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JDK8 + Facebook React: Rendering single page apps on the server (augustl.com)
118 points by augustl on March 22, 2014 | hide | past | favorite | 29 comments

> I would imagine it's possible to greate "progressive enhancement" stype React components, so that you'll yield virtual DOM for a plain input box, and somehow enhance it with a auto-complete JS.

You can put initialization code that needs to be done both in client and server in componentWillMount. Code that needs to be executed only in the client (ex jQuery integration) should be in componentDidMount which is only executed in the client.

I'll make sure it is documented. Edit: https://github.com/facebook/react/pull/1288/files

Thank you for that. I was about to ask whether react on the server + react on the client is possible (instead of exclusively server or exclusively client).

Is there a tutorial targetting such scenario specifically?

Speaking of reactive DOM and JVM languages, this [1] impressed me greatly about a month ago. It's using Scala.js which is coming along fast w/ Scala.Rx and ScalaTags. I found it's a great way to share rendering code between the server side and client side. I was also impressed w/ the readability and small size of the TodoMVC app [2].

1 - https://groups.google.com/d/msg/scala-js/DtRyjfD6qqA/Bfd2pDC... 2 - https://github.com/lihaoyi/workbench-example-app/blob/todomv...

It is not necesssary to execute JavaScript on the server-side, or to use React.js at all (although it is a pretty neat tool.) For instance in Backbone, you can call setElement() on any view to replace its on-screen element with one that you've pre-rendered. If you're clever about templates this means that you can have views that both know how to build themselves up from zero, and can also attach to existing views on screen so you can save yourself that rendering time when you visit the page.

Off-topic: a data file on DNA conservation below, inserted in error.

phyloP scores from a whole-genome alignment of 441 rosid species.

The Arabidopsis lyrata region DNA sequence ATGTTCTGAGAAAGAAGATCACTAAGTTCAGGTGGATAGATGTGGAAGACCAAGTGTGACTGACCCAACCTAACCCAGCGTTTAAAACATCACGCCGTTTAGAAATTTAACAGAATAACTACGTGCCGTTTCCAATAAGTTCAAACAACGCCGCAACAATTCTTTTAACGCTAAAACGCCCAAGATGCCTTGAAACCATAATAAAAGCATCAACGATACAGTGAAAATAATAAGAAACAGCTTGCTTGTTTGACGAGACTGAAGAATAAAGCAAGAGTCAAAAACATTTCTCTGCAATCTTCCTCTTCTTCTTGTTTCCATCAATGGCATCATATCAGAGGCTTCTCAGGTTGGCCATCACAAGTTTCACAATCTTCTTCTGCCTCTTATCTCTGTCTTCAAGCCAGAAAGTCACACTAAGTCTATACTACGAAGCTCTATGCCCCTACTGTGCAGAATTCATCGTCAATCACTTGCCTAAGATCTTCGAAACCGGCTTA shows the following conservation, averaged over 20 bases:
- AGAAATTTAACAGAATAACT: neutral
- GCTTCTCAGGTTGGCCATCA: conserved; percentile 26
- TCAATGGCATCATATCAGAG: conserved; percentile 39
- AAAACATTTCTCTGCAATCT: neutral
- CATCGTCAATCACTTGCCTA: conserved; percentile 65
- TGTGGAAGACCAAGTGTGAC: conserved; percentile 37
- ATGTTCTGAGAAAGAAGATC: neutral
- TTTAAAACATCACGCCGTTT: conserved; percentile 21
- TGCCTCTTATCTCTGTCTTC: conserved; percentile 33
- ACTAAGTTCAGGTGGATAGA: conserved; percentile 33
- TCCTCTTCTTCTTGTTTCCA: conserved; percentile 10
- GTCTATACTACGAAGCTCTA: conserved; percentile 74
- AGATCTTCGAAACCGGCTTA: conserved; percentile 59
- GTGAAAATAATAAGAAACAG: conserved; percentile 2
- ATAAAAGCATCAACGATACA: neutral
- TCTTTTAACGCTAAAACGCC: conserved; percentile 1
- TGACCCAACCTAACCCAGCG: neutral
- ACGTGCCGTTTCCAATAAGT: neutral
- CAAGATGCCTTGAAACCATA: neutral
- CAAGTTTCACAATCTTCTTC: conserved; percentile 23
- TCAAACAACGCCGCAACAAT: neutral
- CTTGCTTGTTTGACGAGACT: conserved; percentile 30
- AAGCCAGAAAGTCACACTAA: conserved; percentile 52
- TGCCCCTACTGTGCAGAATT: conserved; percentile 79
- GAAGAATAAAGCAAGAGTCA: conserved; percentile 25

This could result in code duplication, but the end result is the same: a complete state of the application can be rendered server-side and then can evolve independently on the client side.

How are you going to make Backbone calls without Javascript? I believe the author's goal was to allow his single page web app to be properly indexed by search engines (which don't execute javascript) without having to change any of his code.

What he's saying is that the views you want to be SEO'd can be generated server side and bootstrapped into Backbone (hook backbone views into an element that is rendered server side).

I currently do this too - I'll add that it is helpful to use a templating language that will work both server side and client side so you only write your templates once.

What does become a pain is doing routers/controllers both client side and server side - end up writing some code more than once and in different languages. Harder to maintain, especially when changes are made.

Right, and if you want to generate them server side, you either need to have separate templates for server side and client side, or you can execute the javascript on the server (which is what the OP decided to do).

Noone is saying there aren't other solutions to the problem, but I think the OP's solution met his goals pretty well and I thought it was a neat concept.

> you either need to have separate templates for server side and client side

there exists templating engines that run on both server and client - for example, google closure templates.

You can use cross-language templating options - personally I use mustache.

No disagreements on multiple solutions - definitely a cool approach.